Tax Changes for 2006 Returns

The end of the year means it will soon be tax time and there are some changes coming your way when you file your 2006 return.

Here are some of them:

  • Everyone who paid tax on their long-distance phone service between Feb. 28, 2003 and July 31, 2006, will receive a tax credit between $30 and $60 depending on the size of your family. No documentation is required and you can file for this credit even if you don’t have to file a regular return, by completing form 1040EZ-T.
  • A 70-and-a-half-year-old person can now give a $100,000 charitable gift from their traditional IRA in 2006 and 2007 without paying a tax on the withdrawal. Prior to this, they would have had to pay $25,000 in federal tax alone.
  • Speaking of charitable gifts ... the IRS now wants receipts on everything, so put a check in the collection plate instead of cash.
  • If you give items worth more than $500 like a washer, dryer, TV or something to Goodwill, St. Vincent De Paul or the Salvation Army, you must send an appraisal along with your return. Your personal exemption increases from $3,200 to $3,300.
  • Kindergarten through 12th grade teachers no longer get their $250-“above the line”-deduction for items they buy for the classroom with their own money. This was worth $38 on a tax rate of 15-percent.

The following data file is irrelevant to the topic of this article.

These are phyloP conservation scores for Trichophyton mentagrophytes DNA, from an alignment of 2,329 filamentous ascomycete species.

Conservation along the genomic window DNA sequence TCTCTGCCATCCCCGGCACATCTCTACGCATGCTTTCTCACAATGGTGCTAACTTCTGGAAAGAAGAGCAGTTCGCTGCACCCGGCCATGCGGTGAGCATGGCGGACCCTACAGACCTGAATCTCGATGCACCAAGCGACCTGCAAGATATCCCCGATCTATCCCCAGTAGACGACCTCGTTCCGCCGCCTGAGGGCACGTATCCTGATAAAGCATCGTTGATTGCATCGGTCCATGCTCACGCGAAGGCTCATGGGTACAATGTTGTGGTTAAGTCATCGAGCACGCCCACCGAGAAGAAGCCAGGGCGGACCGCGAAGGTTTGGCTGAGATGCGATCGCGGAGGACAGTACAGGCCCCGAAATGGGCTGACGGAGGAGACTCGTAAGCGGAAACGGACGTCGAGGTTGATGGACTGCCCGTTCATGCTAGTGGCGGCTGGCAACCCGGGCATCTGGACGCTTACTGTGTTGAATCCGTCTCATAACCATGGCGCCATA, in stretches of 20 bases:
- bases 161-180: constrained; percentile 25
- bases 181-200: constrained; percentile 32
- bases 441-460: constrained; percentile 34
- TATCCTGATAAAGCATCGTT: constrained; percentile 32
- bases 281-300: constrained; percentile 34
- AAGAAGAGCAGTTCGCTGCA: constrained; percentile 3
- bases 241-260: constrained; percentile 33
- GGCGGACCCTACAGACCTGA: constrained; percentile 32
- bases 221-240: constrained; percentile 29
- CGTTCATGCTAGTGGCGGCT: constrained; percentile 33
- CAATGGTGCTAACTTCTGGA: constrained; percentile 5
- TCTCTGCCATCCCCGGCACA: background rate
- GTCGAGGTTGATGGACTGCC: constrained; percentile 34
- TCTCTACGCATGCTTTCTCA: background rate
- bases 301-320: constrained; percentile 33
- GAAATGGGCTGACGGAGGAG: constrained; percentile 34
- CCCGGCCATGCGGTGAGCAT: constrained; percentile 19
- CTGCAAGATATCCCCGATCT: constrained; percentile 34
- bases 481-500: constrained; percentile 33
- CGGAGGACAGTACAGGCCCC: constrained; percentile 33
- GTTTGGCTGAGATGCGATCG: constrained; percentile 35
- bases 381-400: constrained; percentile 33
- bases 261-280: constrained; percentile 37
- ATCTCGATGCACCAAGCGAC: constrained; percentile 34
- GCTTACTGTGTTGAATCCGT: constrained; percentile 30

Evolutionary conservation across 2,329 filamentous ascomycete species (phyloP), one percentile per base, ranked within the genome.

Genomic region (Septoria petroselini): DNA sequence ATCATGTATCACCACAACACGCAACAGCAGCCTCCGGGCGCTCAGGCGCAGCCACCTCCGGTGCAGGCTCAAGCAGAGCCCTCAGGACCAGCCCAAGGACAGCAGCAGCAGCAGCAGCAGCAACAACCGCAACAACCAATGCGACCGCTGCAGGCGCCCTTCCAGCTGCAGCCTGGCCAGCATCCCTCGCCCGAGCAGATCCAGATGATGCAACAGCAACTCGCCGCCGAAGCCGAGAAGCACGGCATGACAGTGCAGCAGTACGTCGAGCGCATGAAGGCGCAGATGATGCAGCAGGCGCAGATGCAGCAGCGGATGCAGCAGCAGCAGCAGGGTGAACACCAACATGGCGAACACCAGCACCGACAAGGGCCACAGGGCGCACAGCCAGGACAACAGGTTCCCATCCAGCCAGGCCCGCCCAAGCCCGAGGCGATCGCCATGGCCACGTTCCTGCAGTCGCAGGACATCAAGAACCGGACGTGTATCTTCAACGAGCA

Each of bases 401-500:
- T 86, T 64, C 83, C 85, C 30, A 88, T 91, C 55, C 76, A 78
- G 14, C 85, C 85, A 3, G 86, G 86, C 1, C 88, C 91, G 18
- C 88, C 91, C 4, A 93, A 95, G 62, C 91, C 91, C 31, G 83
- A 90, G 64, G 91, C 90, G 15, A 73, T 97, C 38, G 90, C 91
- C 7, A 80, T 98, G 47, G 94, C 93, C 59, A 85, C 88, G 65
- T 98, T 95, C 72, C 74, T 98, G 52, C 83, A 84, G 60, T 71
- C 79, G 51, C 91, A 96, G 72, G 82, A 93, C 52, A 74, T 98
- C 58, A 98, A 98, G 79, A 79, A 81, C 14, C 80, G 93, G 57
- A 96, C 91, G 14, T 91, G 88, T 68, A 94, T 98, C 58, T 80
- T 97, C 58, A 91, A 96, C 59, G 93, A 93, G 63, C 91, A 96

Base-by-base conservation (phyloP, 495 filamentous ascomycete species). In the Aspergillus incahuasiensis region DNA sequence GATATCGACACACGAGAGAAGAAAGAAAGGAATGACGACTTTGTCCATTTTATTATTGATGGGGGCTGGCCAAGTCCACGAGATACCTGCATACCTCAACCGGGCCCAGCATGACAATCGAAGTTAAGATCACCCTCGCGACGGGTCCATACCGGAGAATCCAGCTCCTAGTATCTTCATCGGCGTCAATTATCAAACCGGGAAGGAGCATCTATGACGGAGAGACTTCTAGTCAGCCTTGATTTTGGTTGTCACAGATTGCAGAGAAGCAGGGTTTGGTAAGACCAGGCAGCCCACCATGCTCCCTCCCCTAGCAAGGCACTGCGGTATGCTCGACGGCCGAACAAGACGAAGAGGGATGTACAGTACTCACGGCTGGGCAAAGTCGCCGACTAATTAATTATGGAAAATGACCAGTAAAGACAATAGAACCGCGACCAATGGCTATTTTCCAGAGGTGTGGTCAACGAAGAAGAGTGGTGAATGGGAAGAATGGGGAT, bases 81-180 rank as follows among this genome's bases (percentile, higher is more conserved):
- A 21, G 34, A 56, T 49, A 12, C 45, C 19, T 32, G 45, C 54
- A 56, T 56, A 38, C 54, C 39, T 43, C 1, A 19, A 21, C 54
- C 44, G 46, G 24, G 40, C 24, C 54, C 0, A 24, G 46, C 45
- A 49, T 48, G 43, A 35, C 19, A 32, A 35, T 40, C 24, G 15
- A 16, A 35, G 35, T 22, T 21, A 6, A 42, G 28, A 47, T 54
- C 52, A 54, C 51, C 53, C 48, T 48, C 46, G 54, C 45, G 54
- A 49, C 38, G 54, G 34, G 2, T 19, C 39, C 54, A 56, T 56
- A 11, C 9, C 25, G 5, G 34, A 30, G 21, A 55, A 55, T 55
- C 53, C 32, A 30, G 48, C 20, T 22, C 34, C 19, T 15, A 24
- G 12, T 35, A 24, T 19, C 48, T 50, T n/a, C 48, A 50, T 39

• Bad news for college students: “above the line” tuition and related fees deductions for education have been eliminated. Now only the “hope” and “lifetime learning” credits are available.
  • The deduction for state and local sales tax in lieu of state and local income taxes, has not been renewed. This is important for Kentucky taxpayers who made several major purchases, like cars or Tennessee taxpayers who do not have a state income tax.
  • A new $500 maximum lifetime non-refundable credit is available for 2006 and 2007 for energy efficient home improvements like water heaters, air conditioners and windows bearing the “energy star” label.
  • And people called to active duty for at least 179 days will be able to take penalty-free distribution from IRA’s and other qualified plans.

    Be sure to consult your tax preparer for other changes.